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Where I work, they use SharePoint Enterprise, and it's obviously on a secure network. I am being tasked with creating a document library, and I can do enough to 'get by' but I want to actually become proficient enough with SharePoint to be an Admin there (they don't currently have one). Now, I know I'm a LONG way from being close to the level a lot of you folks are, so my question is that if I install SharePoint Online, will that give me enough of an environment to learn many of the basics to 'get by' better when I get back to work? I'm going to be using a lot of Lynda.com training and am currently looking for courses that my company will pay for to really help me advance in learning SharePoint. If anyone has any suggestions or advice on the best way to go about this, I would be extremely indebted to you!

Thank you!

Will

closed as primarily opinion-based by Robert Lindgren Mar 20 '16 at 10:14

Many good questions generate some degree of opinion based on expert experience, but answers to this question will tend to be almost entirely based on opinions, rather than facts, references, or specific expertise. If this question can be reworded to fit the rules in the help center, please edit the question.

  • I can see your point. My question was asking if I can learn the basics using the ONLINE version of SharePoint. I realize that the packages are different in Foundation, Server and Server Enterprise vice ONLINE. The basics of SharePoint, which I intended to mean files, folders, libraries, and setting permissions, was all I was after to start. I want to learn more, yes, but all I've got available to me is ONLINE because I don't want to make a large money commitment doing all this from home. I apologize for not forming the question to be without a doubt fact-based, but it was answered well. Thanks – Will Dutcher Mar 20 '16 at 12:26
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I can relate to this question because I was in the same place as yours two years back, the only difference being I had no clue where to start, so I started with Google.

For you, I have two suggestions (apart from online education videos, of course):

  1. Get to learn every article in SharePoint's "Plan for ---" and "Configure ---".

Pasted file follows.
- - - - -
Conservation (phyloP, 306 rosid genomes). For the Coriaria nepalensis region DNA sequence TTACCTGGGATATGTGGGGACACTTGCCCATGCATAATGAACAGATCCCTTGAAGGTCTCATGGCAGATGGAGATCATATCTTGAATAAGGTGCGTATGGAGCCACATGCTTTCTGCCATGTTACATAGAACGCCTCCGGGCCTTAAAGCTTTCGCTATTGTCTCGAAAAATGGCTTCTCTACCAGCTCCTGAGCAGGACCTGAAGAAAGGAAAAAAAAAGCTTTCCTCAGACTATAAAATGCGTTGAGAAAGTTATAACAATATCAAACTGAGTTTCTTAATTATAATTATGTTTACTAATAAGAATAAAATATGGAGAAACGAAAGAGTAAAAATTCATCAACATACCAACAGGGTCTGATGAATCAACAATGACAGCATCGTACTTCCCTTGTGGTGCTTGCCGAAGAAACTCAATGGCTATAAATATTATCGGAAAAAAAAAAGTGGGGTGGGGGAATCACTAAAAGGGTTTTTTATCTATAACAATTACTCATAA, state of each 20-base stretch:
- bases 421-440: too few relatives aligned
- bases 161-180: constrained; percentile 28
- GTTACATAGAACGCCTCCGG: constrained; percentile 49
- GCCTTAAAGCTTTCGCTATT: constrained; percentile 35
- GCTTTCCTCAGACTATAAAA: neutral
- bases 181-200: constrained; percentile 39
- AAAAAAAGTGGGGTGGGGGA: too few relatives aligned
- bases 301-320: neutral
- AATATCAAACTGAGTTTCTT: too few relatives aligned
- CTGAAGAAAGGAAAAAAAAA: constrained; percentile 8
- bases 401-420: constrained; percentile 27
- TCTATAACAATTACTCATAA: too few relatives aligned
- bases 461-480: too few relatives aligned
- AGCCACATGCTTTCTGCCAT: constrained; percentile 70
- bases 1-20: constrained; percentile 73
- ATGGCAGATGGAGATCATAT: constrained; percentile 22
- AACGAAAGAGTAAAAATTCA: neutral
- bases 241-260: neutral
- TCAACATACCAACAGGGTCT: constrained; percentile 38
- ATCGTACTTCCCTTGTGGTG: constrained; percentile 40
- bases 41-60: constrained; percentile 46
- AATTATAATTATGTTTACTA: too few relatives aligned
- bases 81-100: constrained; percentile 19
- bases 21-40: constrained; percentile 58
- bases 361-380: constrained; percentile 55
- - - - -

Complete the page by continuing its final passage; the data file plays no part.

https://technet.microsoft.com/en-us/library/cc261834.aspx https://technet.microsoft.com/en-us/library/cc262957.aspx

When you open the articles, you might be a bit overwhelmed by the amount of content there, but I believe there are no shortcuts with SharePoint. You should know it inside out.

  1. As you will read along there will be many features that you don't know about, and there comes the help from online courses. Search for specific topics, look at the videos for 15-20 minutes and jump back to your articles.

Now you will not get all the configurations on Office365 that are there with on-prem, however as you go through the articles Microsoft does explain the differences and/or workarounds.

Note: The reason for my disliking towards online courses is that they cover a small well-known segment of SharePoint very well, but when it comes to advanced features you need to know your way around on MSDN. Please correct me if anyone has had a different experience.

  • There is a LOT of information on that link, as you said, but I think that it's going to be extremely helpful to me in the long-term. SharePoint is a huge learning curve compared to the other MS products I'm familiar with, but I'm starting to get it now, with ribbons only being available depending on where you're clicking. Now I just have to put everything together, get some document libraries configured, and get comfortable with websites, libraries, and lists that I'm able to create. Once I'm better, I can move on to the more advanced things. Definitely not just a weekend project! Thanks much! – Will Dutcher Mar 20 '16 at 3:19
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If you are pretty new to SharePoint, then yes, SharePoint Online will help you to get started, particularly if your focus initially is on using the "everyday" aspects of SharePoint, such as document libraries, lists, pages, web parts, workflows, content types, views etc.

If you have admin rights in a SharePoint Online/Office 365 environment, you can also get to know the basics of some of the more administrative functions like term store/managed metadata, search, user profiles, business connectivity services.

However if you're goal is to become an admin for an on-prem SharePoint farm, you'll need to be aware that there are major differences in what you can do on-prem vs online.

Once you've got the basics and done some training, setting up a test farm for yourself that you can use to learn further would be my goal.

  • I think you are missing a very basic point here. Will is looking at an Admin role and not a developer role. Your first para is entirely developer centric, and second one too lands in the developer zone, while you miss to cover the most important tasks of an Admin. – Nisarg Mar 20 '16 at 2:53

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